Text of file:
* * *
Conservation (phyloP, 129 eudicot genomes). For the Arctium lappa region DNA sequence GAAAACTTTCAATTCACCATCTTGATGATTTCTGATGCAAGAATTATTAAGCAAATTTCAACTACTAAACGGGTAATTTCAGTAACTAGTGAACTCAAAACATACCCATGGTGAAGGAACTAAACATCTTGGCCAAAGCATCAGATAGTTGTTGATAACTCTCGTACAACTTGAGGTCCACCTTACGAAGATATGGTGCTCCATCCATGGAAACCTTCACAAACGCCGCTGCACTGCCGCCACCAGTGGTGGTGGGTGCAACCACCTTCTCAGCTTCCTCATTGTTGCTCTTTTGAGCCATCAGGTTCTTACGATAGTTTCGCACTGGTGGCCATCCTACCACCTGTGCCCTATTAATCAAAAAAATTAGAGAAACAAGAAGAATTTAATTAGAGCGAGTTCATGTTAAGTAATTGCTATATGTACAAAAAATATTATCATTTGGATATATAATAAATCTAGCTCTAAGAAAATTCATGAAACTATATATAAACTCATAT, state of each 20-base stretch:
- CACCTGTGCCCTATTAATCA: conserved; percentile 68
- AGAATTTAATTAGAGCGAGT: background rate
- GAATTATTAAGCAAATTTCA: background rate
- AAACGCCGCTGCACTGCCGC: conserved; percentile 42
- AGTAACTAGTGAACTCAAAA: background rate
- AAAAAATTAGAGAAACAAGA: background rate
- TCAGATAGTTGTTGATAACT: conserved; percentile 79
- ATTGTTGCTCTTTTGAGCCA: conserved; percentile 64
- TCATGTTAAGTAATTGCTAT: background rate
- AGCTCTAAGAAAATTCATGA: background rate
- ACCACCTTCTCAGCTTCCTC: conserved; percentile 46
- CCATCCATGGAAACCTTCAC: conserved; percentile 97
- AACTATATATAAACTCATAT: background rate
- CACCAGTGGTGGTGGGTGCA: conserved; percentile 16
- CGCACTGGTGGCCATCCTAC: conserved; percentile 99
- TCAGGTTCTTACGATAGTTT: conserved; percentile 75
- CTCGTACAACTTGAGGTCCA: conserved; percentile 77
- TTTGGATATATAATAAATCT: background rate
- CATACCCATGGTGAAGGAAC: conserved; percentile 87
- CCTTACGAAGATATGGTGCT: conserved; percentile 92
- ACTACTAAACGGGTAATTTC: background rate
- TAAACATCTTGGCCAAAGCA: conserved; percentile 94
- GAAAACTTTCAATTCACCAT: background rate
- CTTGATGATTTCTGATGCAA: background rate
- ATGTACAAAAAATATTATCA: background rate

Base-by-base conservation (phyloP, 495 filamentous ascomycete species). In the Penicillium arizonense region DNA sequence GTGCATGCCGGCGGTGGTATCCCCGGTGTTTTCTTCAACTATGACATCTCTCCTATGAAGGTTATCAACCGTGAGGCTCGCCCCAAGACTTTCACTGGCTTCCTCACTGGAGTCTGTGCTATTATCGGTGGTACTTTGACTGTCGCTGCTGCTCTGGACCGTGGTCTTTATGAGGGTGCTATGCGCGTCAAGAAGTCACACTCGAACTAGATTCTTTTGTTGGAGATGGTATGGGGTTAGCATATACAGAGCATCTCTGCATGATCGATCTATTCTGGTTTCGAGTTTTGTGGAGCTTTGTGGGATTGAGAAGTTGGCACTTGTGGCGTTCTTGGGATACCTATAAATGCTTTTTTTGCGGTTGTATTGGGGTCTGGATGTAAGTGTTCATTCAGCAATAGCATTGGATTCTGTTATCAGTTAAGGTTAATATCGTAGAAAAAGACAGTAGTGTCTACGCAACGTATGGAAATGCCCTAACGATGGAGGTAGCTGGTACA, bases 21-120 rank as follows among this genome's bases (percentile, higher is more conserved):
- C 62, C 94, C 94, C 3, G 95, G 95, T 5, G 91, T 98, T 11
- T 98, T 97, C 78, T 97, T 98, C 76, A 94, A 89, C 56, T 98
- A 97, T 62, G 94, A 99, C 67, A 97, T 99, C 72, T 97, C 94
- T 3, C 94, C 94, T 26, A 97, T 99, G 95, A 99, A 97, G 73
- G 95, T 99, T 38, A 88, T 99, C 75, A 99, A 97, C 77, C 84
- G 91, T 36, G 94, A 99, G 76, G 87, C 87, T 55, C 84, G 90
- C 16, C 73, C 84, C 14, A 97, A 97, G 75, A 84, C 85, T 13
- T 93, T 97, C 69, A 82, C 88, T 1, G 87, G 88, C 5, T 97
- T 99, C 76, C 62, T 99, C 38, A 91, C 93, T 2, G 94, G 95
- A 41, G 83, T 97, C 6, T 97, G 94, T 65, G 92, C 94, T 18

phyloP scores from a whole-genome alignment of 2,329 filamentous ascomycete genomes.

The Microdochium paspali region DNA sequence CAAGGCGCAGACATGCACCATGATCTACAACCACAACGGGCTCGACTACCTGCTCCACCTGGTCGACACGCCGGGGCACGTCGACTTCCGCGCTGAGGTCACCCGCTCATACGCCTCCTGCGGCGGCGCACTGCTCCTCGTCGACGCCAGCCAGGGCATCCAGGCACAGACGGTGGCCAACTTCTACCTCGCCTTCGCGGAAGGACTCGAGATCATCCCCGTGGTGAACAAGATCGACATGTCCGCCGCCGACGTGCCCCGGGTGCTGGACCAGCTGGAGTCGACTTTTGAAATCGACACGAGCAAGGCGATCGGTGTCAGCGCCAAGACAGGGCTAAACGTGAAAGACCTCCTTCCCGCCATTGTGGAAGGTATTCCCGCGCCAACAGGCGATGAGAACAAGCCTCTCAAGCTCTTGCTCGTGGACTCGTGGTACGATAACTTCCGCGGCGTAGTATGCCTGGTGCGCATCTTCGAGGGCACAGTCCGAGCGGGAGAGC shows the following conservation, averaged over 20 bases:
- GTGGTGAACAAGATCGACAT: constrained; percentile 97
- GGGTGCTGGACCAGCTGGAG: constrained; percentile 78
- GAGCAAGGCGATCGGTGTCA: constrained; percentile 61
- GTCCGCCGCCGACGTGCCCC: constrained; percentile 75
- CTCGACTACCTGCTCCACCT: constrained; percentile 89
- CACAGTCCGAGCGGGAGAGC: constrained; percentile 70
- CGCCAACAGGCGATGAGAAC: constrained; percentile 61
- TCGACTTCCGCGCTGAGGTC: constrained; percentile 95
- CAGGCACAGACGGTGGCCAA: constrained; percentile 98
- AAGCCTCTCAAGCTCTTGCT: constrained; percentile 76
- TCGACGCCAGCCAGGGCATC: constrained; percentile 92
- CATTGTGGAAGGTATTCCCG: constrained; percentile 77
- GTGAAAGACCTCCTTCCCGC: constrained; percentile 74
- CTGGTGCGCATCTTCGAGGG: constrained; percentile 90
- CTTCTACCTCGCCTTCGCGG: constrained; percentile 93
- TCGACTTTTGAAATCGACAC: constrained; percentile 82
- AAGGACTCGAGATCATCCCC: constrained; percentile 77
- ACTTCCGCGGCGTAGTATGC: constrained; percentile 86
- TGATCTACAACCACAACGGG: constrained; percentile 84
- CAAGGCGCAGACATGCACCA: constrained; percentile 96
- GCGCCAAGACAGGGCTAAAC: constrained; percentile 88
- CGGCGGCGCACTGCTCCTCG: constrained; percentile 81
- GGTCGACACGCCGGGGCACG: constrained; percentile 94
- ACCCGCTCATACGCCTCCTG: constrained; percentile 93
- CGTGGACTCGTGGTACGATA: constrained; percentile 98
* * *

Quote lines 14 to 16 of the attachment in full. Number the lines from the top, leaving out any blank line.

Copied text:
- AACTATATATAAACTCATAT: background rate
- CACCAGTGGTGGTGGGTGCA: conserved; percentile 16
- CGCACTGGTGGCCATCCTAC: conserved; percentile 99